BOISE – Bryan Lee Thieme, 39, of Twin Falls, was sentenced to 200 months in federal prison for sexual exploitation of children, U.S. Attorney Bart M. Davis announced today. Chief U.S. District Judge David C. Nye also imposed lifetime supervised release to follow Thieme’s prison sentence. Thieme pleaded guilty to the charge on August 21, 2019.
According to court records, on May 19, 2018, the Twin Falls Police Department responded to Thieme’s residence to investigate reports that minors were consuming alcohol at the residence. During the investigation, officers received information from minors at that location that Thieme had taken nude images of minors with his cellphone. Officers also learned Thieme was a registered sex offender on federal supervised release for a conviction of possession of matters of minors engaged in sexually explicit conduct, entered in the Southern District of California in 2015.
The United States Probation Office and Homeland Security Investigations (HSI) conducted an investigation into Thieme’s activities at his residence. They discovered Thieme had recently re-set his cell phone to the factory setting, erasing all of its contents. Twin Falls police officers obtained a search warrant for the contents of Thieme’s Google account. As a result, HSI agents discovered nude images of minors and two videos taken by Thieme with his cell phone, at his residence, on April 23, 2018, that depicted a minor engaged in sexually explicit conduct with an adult.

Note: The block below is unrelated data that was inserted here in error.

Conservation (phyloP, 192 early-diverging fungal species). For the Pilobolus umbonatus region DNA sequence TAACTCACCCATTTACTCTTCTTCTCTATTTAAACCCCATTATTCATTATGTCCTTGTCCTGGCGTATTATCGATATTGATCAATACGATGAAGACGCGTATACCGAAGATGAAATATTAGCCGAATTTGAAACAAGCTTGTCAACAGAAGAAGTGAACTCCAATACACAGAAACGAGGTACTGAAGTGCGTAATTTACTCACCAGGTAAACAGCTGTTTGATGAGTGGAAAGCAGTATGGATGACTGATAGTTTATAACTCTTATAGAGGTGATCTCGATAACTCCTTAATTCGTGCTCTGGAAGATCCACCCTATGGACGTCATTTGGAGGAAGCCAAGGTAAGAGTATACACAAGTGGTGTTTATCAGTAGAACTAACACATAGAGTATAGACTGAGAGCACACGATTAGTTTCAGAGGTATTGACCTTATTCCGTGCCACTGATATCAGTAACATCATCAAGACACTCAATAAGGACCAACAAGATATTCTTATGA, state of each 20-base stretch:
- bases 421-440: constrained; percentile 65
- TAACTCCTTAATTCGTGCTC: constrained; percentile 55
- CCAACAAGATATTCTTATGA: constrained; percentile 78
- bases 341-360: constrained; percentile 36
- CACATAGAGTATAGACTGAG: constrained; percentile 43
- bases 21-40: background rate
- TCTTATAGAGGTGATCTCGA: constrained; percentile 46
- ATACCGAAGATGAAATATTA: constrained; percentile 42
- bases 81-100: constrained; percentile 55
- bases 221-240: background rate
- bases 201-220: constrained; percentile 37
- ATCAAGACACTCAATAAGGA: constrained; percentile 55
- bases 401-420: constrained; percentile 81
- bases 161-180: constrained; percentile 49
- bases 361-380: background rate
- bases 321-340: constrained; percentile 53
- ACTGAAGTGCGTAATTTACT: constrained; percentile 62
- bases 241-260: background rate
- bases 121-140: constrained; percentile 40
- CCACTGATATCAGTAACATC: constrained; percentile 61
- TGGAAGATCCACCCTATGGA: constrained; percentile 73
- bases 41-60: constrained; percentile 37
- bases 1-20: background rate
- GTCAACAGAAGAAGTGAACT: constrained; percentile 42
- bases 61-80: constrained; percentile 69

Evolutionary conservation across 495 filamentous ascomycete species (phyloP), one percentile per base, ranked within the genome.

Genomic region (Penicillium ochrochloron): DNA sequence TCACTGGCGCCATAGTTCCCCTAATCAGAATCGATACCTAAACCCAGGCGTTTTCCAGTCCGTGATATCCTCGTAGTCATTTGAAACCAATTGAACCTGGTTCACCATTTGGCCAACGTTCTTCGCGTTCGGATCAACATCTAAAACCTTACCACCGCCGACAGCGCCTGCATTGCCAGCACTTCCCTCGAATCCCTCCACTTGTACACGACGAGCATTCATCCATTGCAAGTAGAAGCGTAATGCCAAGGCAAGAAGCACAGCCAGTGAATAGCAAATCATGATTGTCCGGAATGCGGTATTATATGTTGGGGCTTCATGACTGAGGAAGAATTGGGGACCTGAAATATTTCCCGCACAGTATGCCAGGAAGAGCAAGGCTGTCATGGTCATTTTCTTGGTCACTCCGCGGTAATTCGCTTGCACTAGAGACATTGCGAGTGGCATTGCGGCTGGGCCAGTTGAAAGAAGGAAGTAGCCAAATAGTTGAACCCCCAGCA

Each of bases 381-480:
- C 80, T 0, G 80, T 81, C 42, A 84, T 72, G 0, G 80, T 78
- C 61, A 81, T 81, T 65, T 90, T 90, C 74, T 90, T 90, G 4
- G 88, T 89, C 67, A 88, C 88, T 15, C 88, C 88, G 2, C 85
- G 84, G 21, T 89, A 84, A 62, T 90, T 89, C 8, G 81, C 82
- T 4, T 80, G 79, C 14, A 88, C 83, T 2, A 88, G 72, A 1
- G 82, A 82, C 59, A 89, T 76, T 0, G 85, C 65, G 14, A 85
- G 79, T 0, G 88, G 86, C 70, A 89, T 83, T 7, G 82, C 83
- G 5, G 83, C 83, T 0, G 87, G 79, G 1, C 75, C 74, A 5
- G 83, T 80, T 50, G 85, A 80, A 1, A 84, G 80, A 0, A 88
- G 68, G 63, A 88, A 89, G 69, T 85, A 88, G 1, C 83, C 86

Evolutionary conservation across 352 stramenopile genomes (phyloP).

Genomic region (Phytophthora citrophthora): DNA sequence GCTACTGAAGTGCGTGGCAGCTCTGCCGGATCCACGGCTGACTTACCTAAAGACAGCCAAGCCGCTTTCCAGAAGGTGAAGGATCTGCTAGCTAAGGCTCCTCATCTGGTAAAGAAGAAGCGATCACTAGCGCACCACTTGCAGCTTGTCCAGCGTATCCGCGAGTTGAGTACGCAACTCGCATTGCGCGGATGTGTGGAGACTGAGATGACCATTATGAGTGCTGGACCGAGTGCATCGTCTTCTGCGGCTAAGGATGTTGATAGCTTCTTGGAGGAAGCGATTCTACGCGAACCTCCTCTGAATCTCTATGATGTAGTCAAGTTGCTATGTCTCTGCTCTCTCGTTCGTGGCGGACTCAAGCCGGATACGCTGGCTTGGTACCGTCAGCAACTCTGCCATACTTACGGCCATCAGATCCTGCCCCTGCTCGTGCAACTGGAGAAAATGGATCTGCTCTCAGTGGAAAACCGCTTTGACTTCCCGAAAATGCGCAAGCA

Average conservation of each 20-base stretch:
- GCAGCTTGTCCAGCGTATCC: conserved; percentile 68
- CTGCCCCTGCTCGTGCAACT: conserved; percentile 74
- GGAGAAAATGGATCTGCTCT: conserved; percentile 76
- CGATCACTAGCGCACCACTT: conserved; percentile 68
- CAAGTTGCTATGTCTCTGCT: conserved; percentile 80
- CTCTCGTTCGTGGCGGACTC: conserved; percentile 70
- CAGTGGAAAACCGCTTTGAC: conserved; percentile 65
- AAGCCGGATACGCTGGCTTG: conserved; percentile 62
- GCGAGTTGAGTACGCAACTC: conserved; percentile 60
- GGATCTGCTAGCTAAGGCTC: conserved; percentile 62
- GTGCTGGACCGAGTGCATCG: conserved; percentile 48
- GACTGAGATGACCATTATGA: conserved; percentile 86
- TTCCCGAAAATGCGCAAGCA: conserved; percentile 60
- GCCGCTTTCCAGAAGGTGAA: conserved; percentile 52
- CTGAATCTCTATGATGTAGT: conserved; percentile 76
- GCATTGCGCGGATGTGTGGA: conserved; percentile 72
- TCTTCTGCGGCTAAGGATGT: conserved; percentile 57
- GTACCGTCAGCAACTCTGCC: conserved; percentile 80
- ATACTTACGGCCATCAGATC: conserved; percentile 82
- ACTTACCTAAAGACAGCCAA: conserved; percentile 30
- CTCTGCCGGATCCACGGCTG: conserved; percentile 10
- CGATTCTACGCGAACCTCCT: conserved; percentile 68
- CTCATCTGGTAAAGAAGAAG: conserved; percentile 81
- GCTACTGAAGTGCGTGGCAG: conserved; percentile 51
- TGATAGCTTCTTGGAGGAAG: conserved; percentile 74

This case was investigated by Homeland Security Investigations, United States Probation Office, and Twin Falls Police Department.
This case was brought as part of Project Safe Childhood, a nationwide initiative launched in May 2006 by the Department of Justice to combat the growing epidemic of child sexual exploitation and abuse. Led by the United States Attorneys’ Offices and the Criminal Division’s Child Exploitation and Obscenity Section, Project Safe Childhood marshals federal, state, and local resources to locate, apprehend, and prosecute individuals who sexually exploit children, and to identify and rescue victims.
For more information about Project Safe Childhood, please visit www.usdoj.gov/psc.
For more information about internet safety education, please visit www.usdoj.gov/psc and click on the tab “resources.”
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